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Exciting developments: California Blackworm culture

Simon Cole

Member
Joined
25 Dec 2018
Messages
499
Location
Buckingham
Sorry I have been away for a while.
Complete chaos over the whole pandemic thing. I ended up in a very cold house in north Wales, and today it looks like Siberia. I cannot even make a cup of tea because it is even too cold to make one. I promise to get back to my messages and you, my friends, eventually.
The good news is that I thought that I might just try another culture of these worms, in ultra low temperatures and a high flow rate. 100% rain water.
I put some hazel leaves in the bottom and added the usual broccoli. That was a several months ago.
I have just seen what appears to be a very clear cluster of white oval eggs on the leaf litter. I am astounded.
There is still a chance that they could be a mold or fungi, but I suspect we might just have done it.
I am going to take the eggs down to Dr Alison Cameron at Bangor University for confirmation if I get a hatch.
So cross every finger and every bone. This might just be the biggest discovery of my life, and one that could put UKAPS on the map (although we all love it).
I do not have a high resolution camera, and the other option would be to freeze a sample, or possibly formaldehyde.
I do not mean to raise everyone's hopes, but the clustering looks like classic egg deposits and is orientated towards the light.
 
Last edited:

Simon Cole

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Thread starter
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25 Dec 2018
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499
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Buckingham
They replicate through division in captivity, by breaking apart and growing a new head or anus (regeneration).
In the wild eggs have been found, but nobody can seem to do the same thing in captivity.
If it were possible to get them laying eggs in captivity, then in theory, they could breed 400 times faster!

@thatblokeoverthere
 

MattC

New Member
Joined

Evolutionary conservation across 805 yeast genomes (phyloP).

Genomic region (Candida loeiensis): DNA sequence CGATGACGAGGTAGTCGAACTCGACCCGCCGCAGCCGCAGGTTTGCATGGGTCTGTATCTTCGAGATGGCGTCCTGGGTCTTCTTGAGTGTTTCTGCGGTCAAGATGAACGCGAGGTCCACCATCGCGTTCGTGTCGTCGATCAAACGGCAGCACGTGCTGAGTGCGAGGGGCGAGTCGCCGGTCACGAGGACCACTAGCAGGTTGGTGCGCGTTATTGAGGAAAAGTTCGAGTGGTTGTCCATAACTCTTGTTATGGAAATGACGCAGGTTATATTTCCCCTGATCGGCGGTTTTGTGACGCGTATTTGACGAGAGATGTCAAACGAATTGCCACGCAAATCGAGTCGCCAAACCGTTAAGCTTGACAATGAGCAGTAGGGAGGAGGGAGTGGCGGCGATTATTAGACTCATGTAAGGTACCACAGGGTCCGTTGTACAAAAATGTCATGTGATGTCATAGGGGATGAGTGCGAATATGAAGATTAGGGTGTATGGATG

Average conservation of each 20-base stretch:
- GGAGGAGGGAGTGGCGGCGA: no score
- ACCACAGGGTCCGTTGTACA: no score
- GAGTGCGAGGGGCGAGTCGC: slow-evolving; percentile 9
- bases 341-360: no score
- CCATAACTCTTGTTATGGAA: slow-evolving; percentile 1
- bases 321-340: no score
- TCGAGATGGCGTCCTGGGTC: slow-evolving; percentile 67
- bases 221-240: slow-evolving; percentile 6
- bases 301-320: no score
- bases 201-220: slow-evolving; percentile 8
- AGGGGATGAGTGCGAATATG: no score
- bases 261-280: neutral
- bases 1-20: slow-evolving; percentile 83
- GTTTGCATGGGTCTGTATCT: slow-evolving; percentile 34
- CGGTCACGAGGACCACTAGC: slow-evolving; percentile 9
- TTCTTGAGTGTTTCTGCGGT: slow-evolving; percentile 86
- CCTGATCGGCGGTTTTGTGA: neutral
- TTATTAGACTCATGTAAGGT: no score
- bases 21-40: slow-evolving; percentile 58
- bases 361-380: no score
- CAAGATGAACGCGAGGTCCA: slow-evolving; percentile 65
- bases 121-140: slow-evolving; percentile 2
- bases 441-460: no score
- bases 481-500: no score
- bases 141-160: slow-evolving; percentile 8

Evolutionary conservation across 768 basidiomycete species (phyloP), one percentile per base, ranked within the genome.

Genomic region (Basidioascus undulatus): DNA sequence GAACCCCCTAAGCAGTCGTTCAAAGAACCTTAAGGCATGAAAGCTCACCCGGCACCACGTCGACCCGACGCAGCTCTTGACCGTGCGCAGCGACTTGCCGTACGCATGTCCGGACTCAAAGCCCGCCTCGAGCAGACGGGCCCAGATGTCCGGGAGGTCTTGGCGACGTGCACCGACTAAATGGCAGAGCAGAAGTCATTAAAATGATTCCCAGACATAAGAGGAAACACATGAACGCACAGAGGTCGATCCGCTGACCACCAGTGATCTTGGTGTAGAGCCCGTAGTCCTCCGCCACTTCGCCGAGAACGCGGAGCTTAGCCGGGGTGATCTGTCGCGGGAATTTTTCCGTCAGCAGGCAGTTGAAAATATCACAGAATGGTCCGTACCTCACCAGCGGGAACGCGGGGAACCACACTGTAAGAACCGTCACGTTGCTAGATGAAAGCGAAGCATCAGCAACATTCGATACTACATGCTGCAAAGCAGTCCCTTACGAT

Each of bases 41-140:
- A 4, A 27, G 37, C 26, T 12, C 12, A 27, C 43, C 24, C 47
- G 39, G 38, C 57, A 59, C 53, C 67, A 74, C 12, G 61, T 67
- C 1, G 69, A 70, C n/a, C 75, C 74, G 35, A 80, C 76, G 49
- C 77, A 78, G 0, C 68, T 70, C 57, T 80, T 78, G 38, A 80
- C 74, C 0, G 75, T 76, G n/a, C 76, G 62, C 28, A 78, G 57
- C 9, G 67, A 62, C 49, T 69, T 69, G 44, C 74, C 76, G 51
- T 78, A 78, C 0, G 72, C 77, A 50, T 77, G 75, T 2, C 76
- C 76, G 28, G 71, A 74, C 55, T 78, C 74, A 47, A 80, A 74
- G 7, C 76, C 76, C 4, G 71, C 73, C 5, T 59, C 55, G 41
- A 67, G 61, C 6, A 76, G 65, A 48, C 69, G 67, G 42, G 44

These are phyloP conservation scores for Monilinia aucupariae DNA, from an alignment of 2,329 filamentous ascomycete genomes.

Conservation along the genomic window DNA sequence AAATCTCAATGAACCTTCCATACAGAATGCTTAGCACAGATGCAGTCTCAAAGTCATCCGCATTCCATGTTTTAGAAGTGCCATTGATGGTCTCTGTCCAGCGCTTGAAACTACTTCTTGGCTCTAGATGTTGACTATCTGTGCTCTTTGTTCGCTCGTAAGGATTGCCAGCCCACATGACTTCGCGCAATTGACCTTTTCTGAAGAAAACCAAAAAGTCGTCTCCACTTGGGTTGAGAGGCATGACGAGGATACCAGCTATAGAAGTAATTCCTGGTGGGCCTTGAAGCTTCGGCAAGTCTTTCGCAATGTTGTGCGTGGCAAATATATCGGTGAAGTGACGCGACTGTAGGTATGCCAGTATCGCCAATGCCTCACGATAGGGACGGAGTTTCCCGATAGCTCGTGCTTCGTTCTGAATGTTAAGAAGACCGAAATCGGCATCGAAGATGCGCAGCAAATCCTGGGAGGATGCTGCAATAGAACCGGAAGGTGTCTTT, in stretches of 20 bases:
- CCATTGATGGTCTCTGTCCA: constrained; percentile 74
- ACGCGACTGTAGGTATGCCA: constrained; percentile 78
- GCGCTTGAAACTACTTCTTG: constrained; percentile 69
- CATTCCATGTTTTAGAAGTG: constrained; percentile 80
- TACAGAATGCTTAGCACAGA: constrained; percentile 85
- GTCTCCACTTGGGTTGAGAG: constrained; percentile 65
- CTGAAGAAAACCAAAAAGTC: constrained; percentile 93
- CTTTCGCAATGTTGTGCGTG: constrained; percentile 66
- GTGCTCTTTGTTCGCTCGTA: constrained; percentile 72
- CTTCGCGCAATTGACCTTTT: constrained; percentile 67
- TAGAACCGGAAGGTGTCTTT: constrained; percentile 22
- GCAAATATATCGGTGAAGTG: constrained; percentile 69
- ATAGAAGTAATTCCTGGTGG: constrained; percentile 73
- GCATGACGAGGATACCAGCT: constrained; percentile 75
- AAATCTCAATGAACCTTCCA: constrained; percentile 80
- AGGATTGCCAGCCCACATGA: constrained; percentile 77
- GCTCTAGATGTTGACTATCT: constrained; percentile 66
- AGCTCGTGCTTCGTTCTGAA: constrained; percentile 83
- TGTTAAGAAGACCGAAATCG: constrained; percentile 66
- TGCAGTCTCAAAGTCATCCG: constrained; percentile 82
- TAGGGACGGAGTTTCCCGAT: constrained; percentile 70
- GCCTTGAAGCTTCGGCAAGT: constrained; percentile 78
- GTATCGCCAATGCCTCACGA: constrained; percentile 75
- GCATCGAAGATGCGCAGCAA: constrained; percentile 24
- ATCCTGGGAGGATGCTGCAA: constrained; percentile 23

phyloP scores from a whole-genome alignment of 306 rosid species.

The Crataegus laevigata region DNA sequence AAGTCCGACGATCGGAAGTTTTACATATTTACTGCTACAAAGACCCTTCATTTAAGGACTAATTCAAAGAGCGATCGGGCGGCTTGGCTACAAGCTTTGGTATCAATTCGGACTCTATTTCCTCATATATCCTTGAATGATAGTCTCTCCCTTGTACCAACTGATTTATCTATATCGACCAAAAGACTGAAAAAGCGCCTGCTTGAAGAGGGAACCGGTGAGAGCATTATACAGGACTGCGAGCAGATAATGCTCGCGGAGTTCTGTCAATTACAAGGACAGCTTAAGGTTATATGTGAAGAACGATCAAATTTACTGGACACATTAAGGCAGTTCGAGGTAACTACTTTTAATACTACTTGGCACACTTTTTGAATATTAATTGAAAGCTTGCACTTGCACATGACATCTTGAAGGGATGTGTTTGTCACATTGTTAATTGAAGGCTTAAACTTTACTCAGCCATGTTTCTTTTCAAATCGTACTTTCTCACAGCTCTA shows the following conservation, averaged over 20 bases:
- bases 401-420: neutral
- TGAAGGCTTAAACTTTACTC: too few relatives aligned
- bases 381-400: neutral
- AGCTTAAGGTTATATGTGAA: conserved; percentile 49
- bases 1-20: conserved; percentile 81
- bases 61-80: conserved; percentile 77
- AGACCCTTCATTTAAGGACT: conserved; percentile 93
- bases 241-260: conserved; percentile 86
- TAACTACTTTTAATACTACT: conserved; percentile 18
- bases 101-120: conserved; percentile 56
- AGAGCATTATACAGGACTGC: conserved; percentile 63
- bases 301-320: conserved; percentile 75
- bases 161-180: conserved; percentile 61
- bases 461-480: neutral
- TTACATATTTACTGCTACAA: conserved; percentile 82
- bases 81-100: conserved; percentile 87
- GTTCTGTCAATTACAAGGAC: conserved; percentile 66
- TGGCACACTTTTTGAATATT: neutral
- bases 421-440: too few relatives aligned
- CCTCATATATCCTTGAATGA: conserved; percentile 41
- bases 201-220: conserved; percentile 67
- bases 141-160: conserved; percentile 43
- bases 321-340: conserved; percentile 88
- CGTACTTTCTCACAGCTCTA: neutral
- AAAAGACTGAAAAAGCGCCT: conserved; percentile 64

27 Jan 2021
Messages
8
Location
Portsmouth
I was thinking of deliberately sticking them in a refugium section of my sump and using it as a food source for the fish above. Thoughts?
 

ScareCrow

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Joined
28 Jan 2019
Messages
173
Location
South west
@MattC I have put them in the back section of my tank (aqua one aqua nano 40) and so far they appear to be doing fine. When I was contemplating this setup, I didn't find much info of similar setups, other than this post. Because mine are in the back section of the tank it's not that easy to get to them to split them, so it will be great if Simon has worked out how to breed them. In a sump I imagine it will be much easier to culture them though.
 

Tim Harrison

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MattC

New Member
Joined
27 Jan 2021
Messages
8
Location
Portsmouth
I’ve today received some Californian blackworm to start a culture. The Mrs ate our broccoli yesterday so I’ve had to resort to cauliflower leaves. They’re currently sat in a cool garage in a tub of tank water. Simon, what else do you do to your culture? Do you filter / pump their container at all or just leave them sat there. I’m assuming they must be pretty resilient critters as mine have spent a week in the post and appear none the worse for wear.
 

Another Phil

Member
Joined
1 Jan 2015
Messages
123
I’ve today received some Californian blackworm to start a culture. The Mrs ate our broccoli yesterday so I’ve had to resort to cauliflower leaves. They’re currently sat in a cool garage in a tub of tank water. Simon, what else do you do to your culture? Do you filter / pump their container at all or just leave them sat there. I’m assuming they must be pretty resilient critters as mine have spent a week in the post and appear none the worse for wear.
Decent article here https://aquariumtidings.com/how-to-culture-blackworms-black-worms/ and if there is a server problem try here How to Culture Blackworms (Black worms) - Aquarium Tidings
with a lot of Q&As in the comments.

My summer project is to see if they are local to us https://species.nbnatlas.org/species/NHMSYS0020703591#overview
 
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